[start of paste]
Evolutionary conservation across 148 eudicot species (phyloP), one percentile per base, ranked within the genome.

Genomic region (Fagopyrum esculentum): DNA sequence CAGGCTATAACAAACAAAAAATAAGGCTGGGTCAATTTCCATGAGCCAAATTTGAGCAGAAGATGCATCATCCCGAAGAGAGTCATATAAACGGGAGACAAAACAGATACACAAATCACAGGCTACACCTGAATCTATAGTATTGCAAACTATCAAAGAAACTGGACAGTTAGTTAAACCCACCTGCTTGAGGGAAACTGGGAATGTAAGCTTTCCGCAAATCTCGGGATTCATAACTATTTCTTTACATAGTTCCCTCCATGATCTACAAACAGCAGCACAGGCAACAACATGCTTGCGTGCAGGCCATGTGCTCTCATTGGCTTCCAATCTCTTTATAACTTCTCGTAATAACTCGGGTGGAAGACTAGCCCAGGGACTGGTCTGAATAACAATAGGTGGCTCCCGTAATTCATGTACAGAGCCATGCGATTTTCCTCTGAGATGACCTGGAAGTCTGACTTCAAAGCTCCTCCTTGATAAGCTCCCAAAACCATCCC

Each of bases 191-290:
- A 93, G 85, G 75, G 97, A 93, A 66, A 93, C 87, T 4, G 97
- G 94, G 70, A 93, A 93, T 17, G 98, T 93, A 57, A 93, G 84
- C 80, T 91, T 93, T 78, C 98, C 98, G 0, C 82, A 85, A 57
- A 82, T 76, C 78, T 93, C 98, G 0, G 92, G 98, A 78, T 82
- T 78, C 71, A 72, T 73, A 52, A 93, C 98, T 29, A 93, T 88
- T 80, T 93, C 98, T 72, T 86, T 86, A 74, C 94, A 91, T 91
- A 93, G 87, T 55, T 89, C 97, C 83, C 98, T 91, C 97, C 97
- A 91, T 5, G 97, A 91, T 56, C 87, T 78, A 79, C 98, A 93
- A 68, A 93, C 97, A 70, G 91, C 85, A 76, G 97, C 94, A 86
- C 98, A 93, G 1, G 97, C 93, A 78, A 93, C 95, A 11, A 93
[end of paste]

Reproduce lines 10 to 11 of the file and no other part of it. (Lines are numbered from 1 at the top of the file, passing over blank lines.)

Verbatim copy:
- A 93, G 87, T 55, T 89, C 97, C 83, C 98, T 91, C 97, C 97
- A 91, T 5, G 97, A 91, T 56, C 87, T 78, A 79, C 98, A 93